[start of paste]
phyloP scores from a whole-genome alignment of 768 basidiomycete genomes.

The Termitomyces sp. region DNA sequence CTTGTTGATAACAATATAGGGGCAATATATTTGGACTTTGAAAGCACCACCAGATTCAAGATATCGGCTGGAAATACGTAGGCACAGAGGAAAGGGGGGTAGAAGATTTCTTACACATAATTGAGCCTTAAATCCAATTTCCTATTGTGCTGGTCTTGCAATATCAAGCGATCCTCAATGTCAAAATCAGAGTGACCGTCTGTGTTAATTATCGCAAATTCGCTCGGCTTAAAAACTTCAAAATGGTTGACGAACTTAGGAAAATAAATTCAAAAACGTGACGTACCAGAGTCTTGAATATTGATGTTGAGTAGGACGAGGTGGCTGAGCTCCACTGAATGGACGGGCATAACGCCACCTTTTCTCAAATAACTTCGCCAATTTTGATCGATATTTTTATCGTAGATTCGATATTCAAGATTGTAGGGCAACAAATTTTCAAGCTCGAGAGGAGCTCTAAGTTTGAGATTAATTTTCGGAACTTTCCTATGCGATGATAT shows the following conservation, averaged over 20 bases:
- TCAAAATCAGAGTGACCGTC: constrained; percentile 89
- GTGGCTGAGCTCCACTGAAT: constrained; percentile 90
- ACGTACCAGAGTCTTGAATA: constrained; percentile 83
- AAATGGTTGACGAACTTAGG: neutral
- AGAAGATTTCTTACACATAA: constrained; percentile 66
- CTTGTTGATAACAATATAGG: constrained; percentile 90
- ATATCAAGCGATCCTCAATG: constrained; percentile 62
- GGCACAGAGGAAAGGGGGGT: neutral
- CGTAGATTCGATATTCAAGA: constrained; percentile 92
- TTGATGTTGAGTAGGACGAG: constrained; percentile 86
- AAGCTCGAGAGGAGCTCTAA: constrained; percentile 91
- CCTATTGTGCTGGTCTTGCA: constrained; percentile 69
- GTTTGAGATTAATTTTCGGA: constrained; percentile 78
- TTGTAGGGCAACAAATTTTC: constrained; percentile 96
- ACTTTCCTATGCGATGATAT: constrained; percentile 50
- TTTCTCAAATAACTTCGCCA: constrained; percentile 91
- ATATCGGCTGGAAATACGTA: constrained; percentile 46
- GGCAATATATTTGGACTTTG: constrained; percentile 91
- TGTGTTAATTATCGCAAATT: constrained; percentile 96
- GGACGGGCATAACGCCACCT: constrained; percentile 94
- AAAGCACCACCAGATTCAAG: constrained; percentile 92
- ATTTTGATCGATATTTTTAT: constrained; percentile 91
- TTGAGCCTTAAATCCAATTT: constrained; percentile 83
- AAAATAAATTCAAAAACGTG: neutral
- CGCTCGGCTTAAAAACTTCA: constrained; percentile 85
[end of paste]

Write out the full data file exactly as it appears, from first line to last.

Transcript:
phyloP scores from a whole-genome alignment of 768 basidiomycete genomes.

The Termitomyces sp. region DNA sequence CTTGTTGATAACAATATAGGGGCAATATATTTGGACTTTGAAAGCACCACCAGATTCAAGATATCGGCTGGAAATACGTAGGCACAGAGGAAAGGGGGGTAGAAGATTTCTTACACATAATTGAGCCTTAAATCCAATTTCCTATTGTGCTGGTCTTGCAATATCAAGCGATCCTCAATGTCAAAATCAGAGTGACCGTCTGTGTTAATTATCGCAAATTCGCTCGGCTTAAAAACTTCAAAATGGTTGACGAACTTAGGAAAATAAATTCAAAAACGTGACGTACCAGAGTCTTGAATATTGATGTTGAGTAGGACGAGGTGGCTGAGCTCCACTGAATGGACGGGCATAACGCCACCTTTTCTCAAATAACTTCGCCAATTTTGATCGATATTTTTATCGTAGATTCGATATTCAAGATTGTAGGGCAACAAATTTTCAAGCTCGAGAGGAGCTCTAAGTTTGAGATTAATTTTCGGAACTTTCCTATGCGATGATAT shows the following conservation, averaged over 20 bases:
- TCAAAATCAGAGTGACCGTC: constrained; percentile 89
- GTGGCTGAGCTCCACTGAAT: constrained; percentile 90
- ACGTACCAGAGTCTTGAATA: constrained; percentile 83
- AAATGGTTGACGAACTTAGG: neutral
- AGAAGATTTCTTACACATAA: constrained; percentile 66
- CTTGTTGATAACAATATAGG: constrained; percentile 90
- ATATCAAGCGATCCTCAATG: constrained; percentile 62
- GGCACAGAGGAAAGGGGGGT: neutral
- CGTAGATTCGATATTCAAGA: constrained; percentile 92
- TTGATGTTGAGTAGGACGAG: constrained; percentile 86
- AAGCTCGAGAGGAGCTCTAA: constrained; percentile 91
- CCTATTGTGCTGGTCTTGCA: constrained; percentile 69
- GTTTGAGATTAATTTTCGGA: constrained; percentile 78
- TTGTAGGGCAACAAATTTTC: constrained; percentile 96
- ACTTTCCTATGCGATGATAT: constrained; percentile 50
- TTTCTCAAATAACTTCGCCA: constrained; percentile 91
- ATATCGGCTGGAAATACGTA: constrained; percentile 46
- GGCAATATATTTGGACTTTG: constrained; percentile 91
- TGTGTTAATTATCGCAAATT: constrained; percentile 96
- GGACGGGCATAACGCCACCT: constrained; percentile 94
- AAAGCACCACCAGATTCAAG: constrained; percentile 92
- ATTTTGATCGATATTTTTAT: constrained; percentile 91
- TTGAGCCTTAAATCCAATTT: constrained; percentile 83
- AAAATAAATTCAAAAACGTG: neutral
- CGCTCGGCTTAAAAACTTCA: constrained; percentile 85